Peak Oil and Climate Change: No Cod Either
The leader of a poor country goes to the leader of a very rich one.
“Please sell us some oil,” he asks, “so we too can enjoy the wonderful life your people enjoy.”
“There isn’t any oil”, comes the reply.
“That’s no good. How can I tell my people they must live in poverty, while they watch you on TV having a fine life? Please sell us the oil we need”.
“There isn’t any oil”.
“If you don’t sell us the oil, the poor people of the world will rise up in great anger, and take it from you”.
“They can’t,” replied the weary leader of the rich country. “Listen carefully. There isn’t any O–I–F–L”.
The leader of the poor country looks baffled. “There is no “F” in OIL”.
“That’s just what I’ve been trying to tell you!”
Sorry about that, the oldest joke so far. I found it down the back of the wardrobe concealed in a big ball of fluff, but it does the job. For one thing, the joke as I first heard it – where cod was the subject – applied only to a fish and chip shop, not the whole bloody ocean, which goes to show that irony is a weapon easily concealed. Another purpose I have is to alleviate, temporarily I’m afraid, the apocalyptic tone that creeps in to this blog from time to time.
I really want to write positive, hopeful posts, but because many of my ideas have to be considered in the context of what I think we’re doing wrong, I have had to write about many of the negative aspects of human behaviour. I haven’t spent much time extolling our virtues, however. For the record, let me state that humans at their best are wondrous, luminous creatures; incredibly talented, skilful beyond any reasonable expectation, and extraordinarily surprising. At their worst, they are utter shite.
I’m on a mission, as I’ve already admitted. It is to put the creation of a utopian civilisation at the top of every agenda. All the time I’ve been writing, I have been seeking any opportunity to persuade the reader that doing something about our lot and improving it is urgent. Reading this blog or my essays is not enough however, not nearly enough. So far, I’ve alluded to certain disasters we might bring on ourselves, like the destruction of our culture, screwing up the food chain or having a another world war.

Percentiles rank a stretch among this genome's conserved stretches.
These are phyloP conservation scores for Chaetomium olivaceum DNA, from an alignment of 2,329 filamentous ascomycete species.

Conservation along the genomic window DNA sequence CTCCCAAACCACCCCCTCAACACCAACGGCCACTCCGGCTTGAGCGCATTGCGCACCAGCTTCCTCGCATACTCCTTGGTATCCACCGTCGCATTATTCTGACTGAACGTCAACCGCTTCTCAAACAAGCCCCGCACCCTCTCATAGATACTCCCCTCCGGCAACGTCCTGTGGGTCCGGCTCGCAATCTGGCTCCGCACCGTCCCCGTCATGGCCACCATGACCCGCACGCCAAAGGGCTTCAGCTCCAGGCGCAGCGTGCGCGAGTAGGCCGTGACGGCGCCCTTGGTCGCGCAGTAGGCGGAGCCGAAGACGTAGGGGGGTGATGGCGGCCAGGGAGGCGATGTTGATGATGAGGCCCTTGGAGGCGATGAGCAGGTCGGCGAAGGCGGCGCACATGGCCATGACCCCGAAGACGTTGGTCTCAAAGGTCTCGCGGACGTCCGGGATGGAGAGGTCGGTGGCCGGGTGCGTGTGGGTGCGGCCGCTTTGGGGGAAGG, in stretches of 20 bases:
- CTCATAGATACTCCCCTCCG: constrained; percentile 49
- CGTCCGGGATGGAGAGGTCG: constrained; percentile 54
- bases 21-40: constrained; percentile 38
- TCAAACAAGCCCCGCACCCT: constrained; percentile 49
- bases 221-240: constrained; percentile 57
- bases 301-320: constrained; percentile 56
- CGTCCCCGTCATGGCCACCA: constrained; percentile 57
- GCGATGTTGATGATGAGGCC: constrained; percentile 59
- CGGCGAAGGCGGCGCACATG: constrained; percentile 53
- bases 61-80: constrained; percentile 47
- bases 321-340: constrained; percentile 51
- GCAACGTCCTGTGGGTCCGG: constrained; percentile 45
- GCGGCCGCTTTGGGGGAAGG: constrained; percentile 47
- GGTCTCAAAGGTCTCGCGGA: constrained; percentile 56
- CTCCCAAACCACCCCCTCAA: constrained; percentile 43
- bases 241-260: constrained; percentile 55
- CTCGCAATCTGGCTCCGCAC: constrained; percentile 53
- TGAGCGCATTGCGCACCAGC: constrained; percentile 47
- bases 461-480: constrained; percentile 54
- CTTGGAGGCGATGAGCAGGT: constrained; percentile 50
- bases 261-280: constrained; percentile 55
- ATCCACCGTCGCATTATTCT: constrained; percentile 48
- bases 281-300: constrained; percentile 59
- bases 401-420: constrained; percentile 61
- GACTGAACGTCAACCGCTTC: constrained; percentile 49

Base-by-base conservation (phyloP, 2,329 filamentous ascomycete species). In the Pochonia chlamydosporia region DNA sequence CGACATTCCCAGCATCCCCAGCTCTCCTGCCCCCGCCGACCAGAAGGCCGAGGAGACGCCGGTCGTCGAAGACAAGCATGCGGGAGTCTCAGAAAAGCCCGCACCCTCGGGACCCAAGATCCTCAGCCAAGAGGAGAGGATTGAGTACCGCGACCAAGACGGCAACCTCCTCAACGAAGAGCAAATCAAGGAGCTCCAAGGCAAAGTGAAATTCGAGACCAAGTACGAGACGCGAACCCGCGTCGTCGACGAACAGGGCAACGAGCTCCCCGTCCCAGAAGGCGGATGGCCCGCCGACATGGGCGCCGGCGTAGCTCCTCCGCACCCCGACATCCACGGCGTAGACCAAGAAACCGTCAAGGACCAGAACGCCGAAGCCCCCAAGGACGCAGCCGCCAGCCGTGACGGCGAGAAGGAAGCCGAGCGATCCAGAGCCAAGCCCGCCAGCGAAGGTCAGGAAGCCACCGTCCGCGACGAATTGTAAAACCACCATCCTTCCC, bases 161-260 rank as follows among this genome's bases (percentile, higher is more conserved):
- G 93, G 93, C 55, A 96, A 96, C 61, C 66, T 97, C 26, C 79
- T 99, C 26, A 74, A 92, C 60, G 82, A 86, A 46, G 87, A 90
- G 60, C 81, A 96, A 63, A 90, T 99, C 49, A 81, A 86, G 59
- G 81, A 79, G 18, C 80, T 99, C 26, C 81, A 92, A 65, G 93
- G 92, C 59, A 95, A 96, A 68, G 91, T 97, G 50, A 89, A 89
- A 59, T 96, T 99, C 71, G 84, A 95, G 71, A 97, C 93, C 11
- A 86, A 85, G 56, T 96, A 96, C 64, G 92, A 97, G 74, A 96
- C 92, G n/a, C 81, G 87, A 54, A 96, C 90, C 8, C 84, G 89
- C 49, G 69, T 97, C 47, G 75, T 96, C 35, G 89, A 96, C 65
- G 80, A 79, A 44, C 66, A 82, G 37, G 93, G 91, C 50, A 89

The trouble is, these things are only possibilities, and may not happen. My experience of humans is that unless they have to change, they will not – how many disasters could have been averted by the measures that were put in place after the event? All in all, I don’t think any possibility about which I could hypothesise would actually be sufficient to actually cause change. What I need is inevitability, something I can predict with confidence, a catalyst event that cannot be avoided and that will lead to catastrophe if we don’t change our ways. A date for the apocalypse would also be helpful. The catalyst is the end of fossil fuels; the date, around 2025 (see footnote).
To repeat that another way: there is going to be a monumental problem that will involve every single person on the planet, in less than 20 years. And since dates like this offered by pundits like me are usually spurious, let me explain how I came to it. There are various estimates, from a variety of sources, which predict when oil production will slow down. The earliest projection I found was 2014, the latest 2025. I have erred on the side of caution, and quoted the later date. I then checked the data with the International Energy Authority figures. They have published comparisons between various research bodies, energy companies and so on, and the latest date for a slowdown averaged out at 2025. It was also interesting to note that while every oil production graph declined over time, every projection of world energy requirements went steadily upward.
Our modern civilisation has come about because we found a way – apparently – to get something for nothing. We didn’t have to create coal, gas or oil. All we had to do was get it out of the ground and use it. Fossil fuels are rather like a one-shot rocket booster for mankind, provided by nature. You fire it, civilisation advances very fast for a while, then the rocket dies and you look back to see how far you went. When the balance sheet of our times is audited by history, I think we will be found wanting of judgement considering where we have chosen to go on this once-in-a-mankind free ride.
The people of the industrial west have very little notion of how dependent they are on fossil fuels, especially oil. Energy has been so cheap that the costs of industrialisation were greatly subsidised from the beginning. The entire edifice created out of the industrial revolution is based on the fossil fuels, with no other alternatives. When the oil and gas run out (coal being rather more limited in utility), there will be great change in every walk of life.
Let’s consider a few.
Our factories run exclusively on non-renewable energy sources. Absolutely everything we value about our consumer lifestyles in the west will be affected. The consumer goods that constitute our main rewards will become very expensive, until virtually everything is a luxury again, rather than the necessities they have become. Healthcare and medicines will cost a great deal more, since all pharmaceutical industries use raw energy in copious quantities. The infrastructure of the industrial nations, which burns energy like there’s no tomorrow, will shrivel into a parody of itself.